The concept of Germany as a distinct region in central Europe can be traced to Roman commander Julius Caesarwho referred to the unconquered area east of the Rhine as Germaniathus distinguishing it from Gaul Francewhich he had conquered. In the Late Middle Agesthe regional dukes, princes and bishops gained power at the expense of the emperors. Martin Luther led the Protestant Reformation against the Catholic Church afteras the northern states became Protestant, while the southern states remained as the Catholics. The two parts of the Holy Roman Empire clashed in the Thirty Years' War —which was ruinous to the twenty million civilians living in both parts.
Germany in the 19th Century Timeline created by Brodery Jun 18, The Congress of Vienna In the reorganisation of Europe after the defeat of Napoleon, the Congress of Vienna confirmed a confederation of 39 German states comprising free cities, duchies, princely territories as well as the larger kingdoms of Prussia and Bravaria all under the presidency of Austria.
In these German states the forces of conservatism dominated and it was claimed that "legitimate" governments had been rightfully 19th century germany after the Napoleonic disruption.
Sep 20, The Carlsbad Decrees The Carlsbad Decrees were a series of restrictive laws in the German states agreed to by the representatives of the German princes meeting at the town of Carlsbad. The decrees repressed political protest through: In18 states joined together in a customs union under Prussian leadership.
Austria was not a member of the customs union and her non-participation eventually pushed her to the fringe of German economic life. Mar 19, Following revolutions in France February and Vienna March there were uprising in German states as the middle and working class demanded reforms.
Poor harvests in Europe caused food shortages and a downturn in the economy increased unemployment in the cities. All this contributed to political unrest. Under pressure from a revolutionary mob in Berlin the Prussian king, William IV, promised to grant a constitution and to merge Prussia into a new Germany.
Debates about the possible inclusion of Austria in the new Germany, the nature of the future constitution and the choice of a monarch continued intobut there was little agreement. The assembly was powerless.
It had no troops and had no way of enforcing its decisions.
Sep 23, Appointment of Bismarck as Prussian chancellor King Willian I of Prussia, faced with parliamentary opposition to his plans to expand the Prussian army, appointed Otto von Bismarck as his chancellor. Bismarck was determined that the army reforms would go ahead, for he believed that the major foreign affairs issue of the day were to be decided by military means.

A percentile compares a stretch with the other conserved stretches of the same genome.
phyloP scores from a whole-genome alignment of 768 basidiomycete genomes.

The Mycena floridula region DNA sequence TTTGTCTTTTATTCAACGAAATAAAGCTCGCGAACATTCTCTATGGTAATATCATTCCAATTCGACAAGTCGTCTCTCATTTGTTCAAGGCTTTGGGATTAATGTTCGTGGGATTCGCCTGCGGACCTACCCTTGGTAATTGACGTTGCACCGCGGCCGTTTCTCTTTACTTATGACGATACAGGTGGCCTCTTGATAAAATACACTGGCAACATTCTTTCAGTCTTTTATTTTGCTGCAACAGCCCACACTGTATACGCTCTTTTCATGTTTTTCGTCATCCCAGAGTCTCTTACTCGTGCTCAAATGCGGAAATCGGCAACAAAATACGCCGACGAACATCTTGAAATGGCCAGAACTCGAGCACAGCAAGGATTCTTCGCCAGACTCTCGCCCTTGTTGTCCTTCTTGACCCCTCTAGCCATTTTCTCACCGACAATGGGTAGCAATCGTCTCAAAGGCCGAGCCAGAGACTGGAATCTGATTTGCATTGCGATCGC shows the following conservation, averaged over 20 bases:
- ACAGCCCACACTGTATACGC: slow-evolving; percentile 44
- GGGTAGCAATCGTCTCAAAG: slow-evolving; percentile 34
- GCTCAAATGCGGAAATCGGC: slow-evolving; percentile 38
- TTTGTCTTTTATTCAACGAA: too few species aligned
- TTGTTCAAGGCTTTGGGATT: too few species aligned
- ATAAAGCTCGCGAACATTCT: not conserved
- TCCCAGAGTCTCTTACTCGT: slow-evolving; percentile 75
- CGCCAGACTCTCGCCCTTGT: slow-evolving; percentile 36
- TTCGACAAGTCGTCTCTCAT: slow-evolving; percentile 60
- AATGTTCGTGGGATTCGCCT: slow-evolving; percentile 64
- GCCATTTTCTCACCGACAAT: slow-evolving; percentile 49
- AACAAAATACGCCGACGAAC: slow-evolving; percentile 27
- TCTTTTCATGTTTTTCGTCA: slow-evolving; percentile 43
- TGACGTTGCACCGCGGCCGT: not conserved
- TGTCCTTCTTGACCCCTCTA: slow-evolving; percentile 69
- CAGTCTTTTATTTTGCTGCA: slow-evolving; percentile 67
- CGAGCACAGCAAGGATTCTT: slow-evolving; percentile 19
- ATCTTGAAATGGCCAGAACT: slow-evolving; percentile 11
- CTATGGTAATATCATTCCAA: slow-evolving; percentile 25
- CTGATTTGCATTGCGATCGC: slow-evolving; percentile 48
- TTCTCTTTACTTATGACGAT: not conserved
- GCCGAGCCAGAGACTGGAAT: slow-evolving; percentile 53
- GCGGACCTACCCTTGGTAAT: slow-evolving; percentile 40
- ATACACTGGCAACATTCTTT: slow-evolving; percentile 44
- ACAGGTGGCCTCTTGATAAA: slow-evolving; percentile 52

This was won by Austria and Prussia who thereafter administered the territories jointly. This was the second military conflict as resuly of the Schleswig-Holstein dispute.
The Confederation consisted of 22 states under Prussian leadership.
It also set up a north German Reichstag a parliament with the vote for all adult males. It also effectively excluded Austria from German affairs. Austria was effectively excluded from German affairs. This war was also known as "the seven weeks war".
Jul 19, The Franco-Prussian War Fearing attack accross Alsace and through the Black Forest region the predominantly Catholic south German states willingly joined with the predominantly Protestant Prussians in a war against the French. The war ended in May 10, In he therefore institued a policy of "cultural struggle" Kulturkampf to bring the Catholic church in Germany under state control.
By late s most of the repressive lwas had been withdrawn, however, Bismarck still claimed it to have been broadly succesful.
At this time the city of Paris was still under siege.
The victory reinforced the role of the military in Prussian society and encouraged militarism. Even the Liberals voted to give his actions legality. Crowned inhe dismissd the Chancellor, Otto von Bismarck in 19th Century German History.
The German imperial coat of arms. Revolution in Nineteenth Century Germany () 5: Rise and Fall of a New Empire () 6: Conclusion.
Bibliography. That was the advice of just one of hundreds of anonymous cowboys of the 19th century. While many of us are familiar with romanticized cowboys such. the same time, connections with Germany became much closer, and from the mids Swedish politics were influenced by a close friendship with Germany, which was emphasized during the last years of the 19th century by the growing fear of Russia.
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